Marketing to the Affluent, a 1988 book by Dr. Thomas Stanley was a ground breaking book based on Stanley's academic research. He studied why high sales producers made more money than others in the same field.
Stanley determined that high producers had the courage to approach prospects and were not afraid to have someone turn them down. He also found that top producers had "narrow and deep" expertise in their professions.
According to Stanley, people who master an area of knowledge usually develop great confidence in their ability to perform tasks related to the field. That confidence normally projects an aura of trust which makes people inclined to do business with them.
You see the traits of courage, expertise and confidence in people who run billion dollar businesses, like the late Steve Jobs. I've seen the same traits in a man who fixes cars, a woman who does catering work, and the guy who fixed my septic system. They are good at what they do and know it.
Stanley asks a rhetorical question "is an expert an expert if no one knows?" In other words, if someone is talented but no one knows about them, the expertise is going to waste.
If you trace the history of almost any successful business, you'll find that getting recognized in the media contributed to the company's growth. There is a delicate balance between communicating expertise to a larger public and not being consumed by the quest of chasing publicity.
I've seen people with tremendous expertise who are poor communicators. They don't get as much business as they should. I've seen others who are great at communicating, but really don't know what they are talking about. The lack of expertise eventually catches up to them and stunts their careers.
Then, there is sometimes that magic moment when an expert meets a talented journalist who wants to tell their story. Good things happen because of it.
In his autobiography, Grinding it Out, (A must-read for anyone who wants to a start a business.) McDonald's founder Ray Kroc wrote about the impact his interview with Associated Press columnist Hal Boyle had on the company's early growth.
My own business had a similar growth spurt because of positive media attention. I was 23 when I started my structured settlement and financial consulting business. For a few years, we grew by word of mouth but were completely unknown outside of Kentucky.
That all changed because of a 1989 story in the Lexington Herald Leader. We went from being a local business to a national one as a result of seven hundred well-written words by Jordan.
About the same time, I wrote a number of highly technical articles for publications like Trial Magazine, Claims Magazine, Trial Diplomacy Journal, Best's Review and National Underwriter. My thoughts were of little concern to the general public but of avid interest to the readers of those niche publications. Writing for those periodicals allowed me to establish myself as an expert.
There is a misconception by some business people that one media appearance can make a business an "overnight sensation." I've seen people spend too much time pursuing that "lucky break."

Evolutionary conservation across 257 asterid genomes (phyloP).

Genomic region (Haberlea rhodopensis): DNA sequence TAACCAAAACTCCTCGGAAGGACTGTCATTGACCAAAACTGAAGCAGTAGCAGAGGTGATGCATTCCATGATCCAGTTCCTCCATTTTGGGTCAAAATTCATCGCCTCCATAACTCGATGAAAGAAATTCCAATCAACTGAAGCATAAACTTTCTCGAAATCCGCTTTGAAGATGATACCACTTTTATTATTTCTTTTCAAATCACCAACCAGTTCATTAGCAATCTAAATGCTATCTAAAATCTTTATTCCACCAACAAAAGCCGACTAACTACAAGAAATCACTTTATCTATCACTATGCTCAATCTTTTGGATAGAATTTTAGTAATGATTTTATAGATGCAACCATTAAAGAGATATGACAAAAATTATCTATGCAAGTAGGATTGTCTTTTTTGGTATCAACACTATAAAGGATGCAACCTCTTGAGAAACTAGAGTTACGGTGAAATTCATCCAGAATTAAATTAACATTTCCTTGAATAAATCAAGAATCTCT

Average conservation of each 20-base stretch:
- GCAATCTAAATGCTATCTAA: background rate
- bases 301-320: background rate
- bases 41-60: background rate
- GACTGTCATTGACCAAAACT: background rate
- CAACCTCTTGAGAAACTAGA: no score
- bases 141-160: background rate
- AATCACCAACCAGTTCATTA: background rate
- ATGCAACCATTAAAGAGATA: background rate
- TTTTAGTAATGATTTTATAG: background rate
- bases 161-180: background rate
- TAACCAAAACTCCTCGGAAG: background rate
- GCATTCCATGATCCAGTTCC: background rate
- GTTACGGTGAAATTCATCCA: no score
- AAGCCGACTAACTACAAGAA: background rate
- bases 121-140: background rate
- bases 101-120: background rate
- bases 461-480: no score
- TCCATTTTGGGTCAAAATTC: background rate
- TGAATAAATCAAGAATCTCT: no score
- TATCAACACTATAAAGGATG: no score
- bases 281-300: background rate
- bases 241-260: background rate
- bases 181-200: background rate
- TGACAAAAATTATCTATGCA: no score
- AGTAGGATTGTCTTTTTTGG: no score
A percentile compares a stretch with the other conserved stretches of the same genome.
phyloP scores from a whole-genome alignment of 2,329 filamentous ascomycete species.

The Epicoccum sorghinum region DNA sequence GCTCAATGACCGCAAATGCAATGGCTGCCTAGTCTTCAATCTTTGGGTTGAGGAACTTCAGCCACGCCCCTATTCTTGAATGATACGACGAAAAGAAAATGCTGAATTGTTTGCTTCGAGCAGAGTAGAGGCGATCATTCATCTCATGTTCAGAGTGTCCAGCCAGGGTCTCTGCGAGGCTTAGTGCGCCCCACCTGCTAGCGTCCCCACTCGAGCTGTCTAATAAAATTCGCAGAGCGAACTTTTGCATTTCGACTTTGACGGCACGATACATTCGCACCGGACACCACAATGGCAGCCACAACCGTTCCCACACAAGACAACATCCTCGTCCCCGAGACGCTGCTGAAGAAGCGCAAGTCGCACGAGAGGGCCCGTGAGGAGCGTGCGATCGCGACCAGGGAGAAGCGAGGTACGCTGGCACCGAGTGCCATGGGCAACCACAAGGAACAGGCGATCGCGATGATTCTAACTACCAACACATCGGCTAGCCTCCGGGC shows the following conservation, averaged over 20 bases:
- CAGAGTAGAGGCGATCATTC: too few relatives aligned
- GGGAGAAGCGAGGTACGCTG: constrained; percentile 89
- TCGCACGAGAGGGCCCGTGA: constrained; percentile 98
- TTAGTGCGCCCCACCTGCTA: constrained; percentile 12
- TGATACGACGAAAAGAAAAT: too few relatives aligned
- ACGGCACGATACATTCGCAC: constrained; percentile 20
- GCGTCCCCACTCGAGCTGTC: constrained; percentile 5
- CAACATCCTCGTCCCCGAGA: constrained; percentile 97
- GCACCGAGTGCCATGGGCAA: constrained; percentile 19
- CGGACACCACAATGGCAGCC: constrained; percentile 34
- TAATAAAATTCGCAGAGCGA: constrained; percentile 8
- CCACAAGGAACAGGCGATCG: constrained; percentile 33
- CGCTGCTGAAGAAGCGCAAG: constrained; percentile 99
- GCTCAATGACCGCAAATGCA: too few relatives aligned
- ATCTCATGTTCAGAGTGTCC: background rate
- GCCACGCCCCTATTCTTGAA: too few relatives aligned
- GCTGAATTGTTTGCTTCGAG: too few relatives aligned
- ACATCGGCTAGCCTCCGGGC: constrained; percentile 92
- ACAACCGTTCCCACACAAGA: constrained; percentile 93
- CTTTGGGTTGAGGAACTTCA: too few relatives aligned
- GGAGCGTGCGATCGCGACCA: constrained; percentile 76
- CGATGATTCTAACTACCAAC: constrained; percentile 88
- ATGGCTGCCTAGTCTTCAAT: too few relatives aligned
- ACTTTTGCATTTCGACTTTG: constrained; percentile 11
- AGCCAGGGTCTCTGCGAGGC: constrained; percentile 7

Boyle's story brought attention to McDonalds, but Kroc had assembled an excellent company and product. The journalist shined attention on what Kroc had built.
The concept of being an "overnight sensation" probably comes from the entertainment business. The television show American Idol (along with imitators like America's Got Talent) is based on the concept of plucking someone from obscurity and giving them the media spotlight and support system to become a star. Many 'overnight sensations" experience an overnight rise and fall, like the characters in the 1996 Tom Hanks movie, That Thing You Do.
Stanley recommended that business people focus on the trade publications in their respective fields.
Stanley's book was written before the internet came into vogue. The internet makes it much easier to communicate and find people interested in their niche. Someone can write a blog about an area of expertise and use social media like Facebook, Twitter and LinkedIn to communicate that expertise to people who are interested. I frequently read blogs about obscure and arcane financial topics.
Stanley's book is 23 years old, but it remains an excellent read for anyone who is self-employed. He took his academic research and turned into the practical advice that can help any business rise to the top.
Don McNay, CLU, ChFC, MSFS, CSSC is the bestselling author of the book Wealth Without Wall Street: McNay, who lives in Richmond Kentucky, an award-winning financial columnist and Huffington Post Contributor. You can learn more about him at www.donmcnay.com
He is the Chairman of the Board for the McNay Settlement Group (www.mcnay.com) which provides structured settlement consulting for injury victims, lottery winners, and the families of special needs children.
McNay founded Kentucky Guardianship Administrators LLC, which assists attorneys in as conservators and setting up guardianship's. It is nationally recognized as an administrator of Qualified Settlement (468b) funds.
Follow Don McNay on Twitter: www.twitter.com/Donmcnay